Revealing the hidden world of the urban squirrel with help from robotic squirrels, GPS-tracked acorns and citizen scientists.
Sweet flute work from the great Sam Most – a player who really shone brightly during his 50s recordings for Bethlehem Records – of which this is one of the best! Sam's got a mean, lean quality to his solos – a mode that rivals that of Frank Wess on the instrument at the time, and may well beat Herbie Mann – able to step lively on more boppish numbers, but step back into these soulful lines at just the right moments. The rest of the group has a tight feel too – modern, but a bit playful too – with Marty Flax on baritone, Barry Galbraith on guitar, Billy Triglia on piano, and Oscar Pettiford on bass. Titles include "Deed I Do", "Broadway", "Smiles", "Don't Worry Bout Me", "How Deep Is The Ocean", and "Tea For Two".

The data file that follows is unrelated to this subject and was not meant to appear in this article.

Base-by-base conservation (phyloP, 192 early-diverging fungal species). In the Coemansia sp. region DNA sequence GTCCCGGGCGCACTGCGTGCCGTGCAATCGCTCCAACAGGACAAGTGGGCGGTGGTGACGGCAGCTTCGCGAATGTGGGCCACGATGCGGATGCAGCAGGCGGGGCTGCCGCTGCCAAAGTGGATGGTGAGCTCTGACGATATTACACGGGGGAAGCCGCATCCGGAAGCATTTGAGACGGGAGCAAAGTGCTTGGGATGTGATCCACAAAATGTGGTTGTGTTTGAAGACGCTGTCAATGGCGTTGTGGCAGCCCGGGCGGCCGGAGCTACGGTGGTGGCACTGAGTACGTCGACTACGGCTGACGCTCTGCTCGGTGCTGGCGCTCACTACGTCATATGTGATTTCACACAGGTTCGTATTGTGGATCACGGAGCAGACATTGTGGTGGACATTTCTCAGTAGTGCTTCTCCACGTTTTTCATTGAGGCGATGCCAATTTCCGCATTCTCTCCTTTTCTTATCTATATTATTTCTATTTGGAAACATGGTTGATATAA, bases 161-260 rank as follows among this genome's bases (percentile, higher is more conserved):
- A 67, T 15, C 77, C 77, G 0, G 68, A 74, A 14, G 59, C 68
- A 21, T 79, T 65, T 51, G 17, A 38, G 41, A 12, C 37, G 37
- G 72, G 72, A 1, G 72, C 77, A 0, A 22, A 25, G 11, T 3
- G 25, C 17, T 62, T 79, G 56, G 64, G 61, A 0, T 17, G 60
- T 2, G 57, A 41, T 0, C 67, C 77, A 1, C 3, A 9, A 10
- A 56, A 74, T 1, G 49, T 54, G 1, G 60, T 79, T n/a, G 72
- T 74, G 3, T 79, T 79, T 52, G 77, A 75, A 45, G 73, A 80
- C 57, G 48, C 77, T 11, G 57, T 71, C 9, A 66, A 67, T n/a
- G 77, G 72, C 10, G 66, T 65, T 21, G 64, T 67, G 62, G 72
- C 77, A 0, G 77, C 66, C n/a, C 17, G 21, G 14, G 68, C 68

Machine and the Synergetic Nuts first saw the light of day in 1997 in Tokyo, Japan, formed by Toshiaki Sudoh (drums), Mahi-mahi (tenor and soprano sax), Suzuki Hiroyuki (bass), and Iwata Noriya (keyboards). This highly energetic jazz-rock/fusion group seems to have many influences, a brilliant mix of 70's Canterbury sound a la Soft Machine, Nucleus and probably many others, but this not by any means derivative or "stuck in the 70's" sort of music. The music definitely has a modern touch to it, and both their albums are surprisingly noisy (not metal, though) and difficult to grasp at first. Technical performance is really top-notch, especially their amazingly energetic and tight rhythm section is worth mentioning.